Artscaping as transition support

Transition points are widely recognised as moments when children and young people often need extra support. As part of our creative health work with Fullscope, we were interested to learn with a school partner how Artscaping, our arts-in-nature practice, could address some of the challenges that arise.

In June 2023 artist Susanne Jasilek and Creative Producer Di Goldsmith began working with a combined group of selected students from a Primary and Secondary School that are part of the Hampton Academies Trust in Peterborough. The intention was to bring together a group of students who could together explore their ideas as they transitioned from year 6 to year 7 and year 7 to year 8 respectively.  Artscaping sessions took place over the summer term and then continued on in the autumn term. Pastoral teams in both school were closely involved.  

The eight sessions took place in the woodland area at the end of the school field. Children explored a range of materials – clay, photography, sculpture, movement, drawing and painting. Sessions were supported by Teaching Assistants from both settings. 

transition support


The benefits of spending time outdoors creatively were noticed by everyone:

Being outside with the children you can see that they immediately relax and feel less under pressure....I personally found the sessions were good for my levels of stress. The sessions were very mindful and with encouragement for the artists, I even produced some artwork that made me smile - I am sure it was the same for the students. Teaching Assistants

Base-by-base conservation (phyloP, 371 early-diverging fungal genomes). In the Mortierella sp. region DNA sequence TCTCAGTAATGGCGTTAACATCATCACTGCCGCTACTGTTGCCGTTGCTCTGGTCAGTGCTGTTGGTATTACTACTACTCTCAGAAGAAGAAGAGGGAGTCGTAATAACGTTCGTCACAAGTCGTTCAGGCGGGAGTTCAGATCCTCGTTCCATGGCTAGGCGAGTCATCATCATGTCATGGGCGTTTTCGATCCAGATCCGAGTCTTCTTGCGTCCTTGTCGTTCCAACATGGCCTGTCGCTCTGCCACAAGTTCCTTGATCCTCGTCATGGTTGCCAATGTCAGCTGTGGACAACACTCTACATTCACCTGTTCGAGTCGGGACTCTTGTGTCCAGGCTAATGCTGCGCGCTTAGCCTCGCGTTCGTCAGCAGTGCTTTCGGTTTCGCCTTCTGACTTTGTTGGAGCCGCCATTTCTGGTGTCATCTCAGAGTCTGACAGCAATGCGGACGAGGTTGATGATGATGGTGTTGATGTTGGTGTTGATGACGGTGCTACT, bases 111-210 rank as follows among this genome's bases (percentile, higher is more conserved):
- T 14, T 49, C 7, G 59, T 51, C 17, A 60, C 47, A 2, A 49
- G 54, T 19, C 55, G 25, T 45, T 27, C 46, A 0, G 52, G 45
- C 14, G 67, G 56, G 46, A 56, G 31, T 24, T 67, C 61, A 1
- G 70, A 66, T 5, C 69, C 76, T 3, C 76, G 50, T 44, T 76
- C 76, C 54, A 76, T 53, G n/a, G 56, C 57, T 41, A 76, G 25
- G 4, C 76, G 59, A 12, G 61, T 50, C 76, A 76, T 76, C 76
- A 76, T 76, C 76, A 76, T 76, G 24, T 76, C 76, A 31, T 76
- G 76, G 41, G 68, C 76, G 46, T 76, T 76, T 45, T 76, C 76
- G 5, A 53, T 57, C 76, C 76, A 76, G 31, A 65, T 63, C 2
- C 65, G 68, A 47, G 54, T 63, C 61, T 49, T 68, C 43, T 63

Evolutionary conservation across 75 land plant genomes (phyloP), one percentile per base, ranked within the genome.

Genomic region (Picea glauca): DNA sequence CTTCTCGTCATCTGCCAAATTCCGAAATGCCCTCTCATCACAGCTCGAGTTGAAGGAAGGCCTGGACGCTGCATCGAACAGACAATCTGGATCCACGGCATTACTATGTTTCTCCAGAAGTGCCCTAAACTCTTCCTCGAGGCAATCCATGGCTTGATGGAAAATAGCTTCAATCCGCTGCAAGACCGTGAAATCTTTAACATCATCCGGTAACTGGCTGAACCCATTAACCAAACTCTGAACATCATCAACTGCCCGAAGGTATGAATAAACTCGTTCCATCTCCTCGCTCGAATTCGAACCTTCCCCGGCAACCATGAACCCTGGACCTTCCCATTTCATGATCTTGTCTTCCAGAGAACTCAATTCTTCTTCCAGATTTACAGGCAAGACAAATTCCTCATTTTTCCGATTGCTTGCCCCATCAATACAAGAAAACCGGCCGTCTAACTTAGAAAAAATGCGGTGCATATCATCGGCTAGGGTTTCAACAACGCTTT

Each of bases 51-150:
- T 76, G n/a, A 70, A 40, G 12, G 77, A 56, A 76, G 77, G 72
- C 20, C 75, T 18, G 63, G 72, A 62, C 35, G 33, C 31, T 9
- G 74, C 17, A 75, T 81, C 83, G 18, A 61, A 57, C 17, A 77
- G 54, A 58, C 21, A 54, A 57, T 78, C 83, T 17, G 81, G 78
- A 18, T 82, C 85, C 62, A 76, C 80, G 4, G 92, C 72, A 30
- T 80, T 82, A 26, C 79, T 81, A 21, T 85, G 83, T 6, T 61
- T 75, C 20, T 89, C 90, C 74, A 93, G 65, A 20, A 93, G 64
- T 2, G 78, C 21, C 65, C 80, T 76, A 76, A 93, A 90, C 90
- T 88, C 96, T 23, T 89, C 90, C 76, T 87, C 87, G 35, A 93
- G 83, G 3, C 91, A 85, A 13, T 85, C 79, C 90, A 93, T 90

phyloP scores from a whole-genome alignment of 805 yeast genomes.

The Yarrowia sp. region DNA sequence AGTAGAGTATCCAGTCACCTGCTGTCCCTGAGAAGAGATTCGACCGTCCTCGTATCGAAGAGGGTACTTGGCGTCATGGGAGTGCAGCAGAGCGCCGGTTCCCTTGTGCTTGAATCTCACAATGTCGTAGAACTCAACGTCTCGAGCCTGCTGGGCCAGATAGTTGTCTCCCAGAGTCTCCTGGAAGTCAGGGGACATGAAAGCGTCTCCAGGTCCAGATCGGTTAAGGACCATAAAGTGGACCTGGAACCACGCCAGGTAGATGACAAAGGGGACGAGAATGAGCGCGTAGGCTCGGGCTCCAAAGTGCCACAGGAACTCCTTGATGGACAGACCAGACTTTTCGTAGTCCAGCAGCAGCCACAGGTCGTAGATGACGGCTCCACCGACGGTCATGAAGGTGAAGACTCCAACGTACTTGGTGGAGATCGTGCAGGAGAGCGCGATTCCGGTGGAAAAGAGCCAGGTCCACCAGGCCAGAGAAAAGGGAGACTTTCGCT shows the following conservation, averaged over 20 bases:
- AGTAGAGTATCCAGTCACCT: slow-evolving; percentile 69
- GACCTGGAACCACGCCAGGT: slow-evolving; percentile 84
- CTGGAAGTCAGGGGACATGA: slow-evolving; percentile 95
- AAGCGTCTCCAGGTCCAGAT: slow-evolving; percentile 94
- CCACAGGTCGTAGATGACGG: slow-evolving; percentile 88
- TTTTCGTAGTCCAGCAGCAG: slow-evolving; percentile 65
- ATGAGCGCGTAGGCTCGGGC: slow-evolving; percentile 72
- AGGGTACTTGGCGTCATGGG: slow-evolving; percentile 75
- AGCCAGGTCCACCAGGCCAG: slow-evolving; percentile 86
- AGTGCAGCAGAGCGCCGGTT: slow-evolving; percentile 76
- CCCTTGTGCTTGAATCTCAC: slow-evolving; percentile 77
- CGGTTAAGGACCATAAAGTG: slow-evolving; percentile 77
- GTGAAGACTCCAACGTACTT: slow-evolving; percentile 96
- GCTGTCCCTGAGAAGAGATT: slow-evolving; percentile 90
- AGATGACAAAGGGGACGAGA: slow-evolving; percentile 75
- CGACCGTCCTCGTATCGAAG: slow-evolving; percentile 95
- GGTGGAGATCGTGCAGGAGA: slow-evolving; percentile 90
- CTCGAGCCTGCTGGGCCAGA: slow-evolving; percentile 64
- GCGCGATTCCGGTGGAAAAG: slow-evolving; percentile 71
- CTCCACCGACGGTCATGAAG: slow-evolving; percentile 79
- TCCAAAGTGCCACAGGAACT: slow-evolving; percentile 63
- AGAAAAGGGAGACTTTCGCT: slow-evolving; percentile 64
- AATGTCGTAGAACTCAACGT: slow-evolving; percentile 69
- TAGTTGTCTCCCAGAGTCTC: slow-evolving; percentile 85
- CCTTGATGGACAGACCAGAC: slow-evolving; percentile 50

Nature makes you very, very happy.....It makes you calm. Students

It is humbling to be able to offer calm, and a non-judgemental space where children could relax, create and breathe without having to perform in some way. I enjoyed creating a place where children could be silent, or share, as trust built, more difficult feelings and stories.  Susanne

The group had time and space to think about what being creative means and how gently and carefully it can be nurtured:

I enjoyed the creative work they made but also the diverse ways they interacted with the project, some hugely and some in very small ways. We learned to appreciate the smallest of contributions. Susanne 

One student I was working with initially was very worried about doing the wrong thing, drawing the wrong picture etc. By the final session she was fully engrossed in her clay model and produced a really fab piece that went beyond the original brief. She was really proud of herself. Teacher Assistant 

Everyone grew in confidence and commented on the freedom the sessions offered, to move differently and to explore new ideas:

We witnessed the palpable pleasure and sense of freedom for some of the children as they moved away from the school buildings. Sometimes they wandered in the trees and created in different areas alone. Sometimes they made small interventions together. Conversations were more fluid as the weeks progressed.  Di

If you put your mind to something you can do it. Student 

I learnt to slow down a little and that not everything has to have an outcome. It also opened my eyes to how children open up when in an outdoor environment and are also able to slow down. Teaching Assistant 

Transition support


This pilot was part of our Creative Health programme with Fullscope. Recent research about transition points can be found here.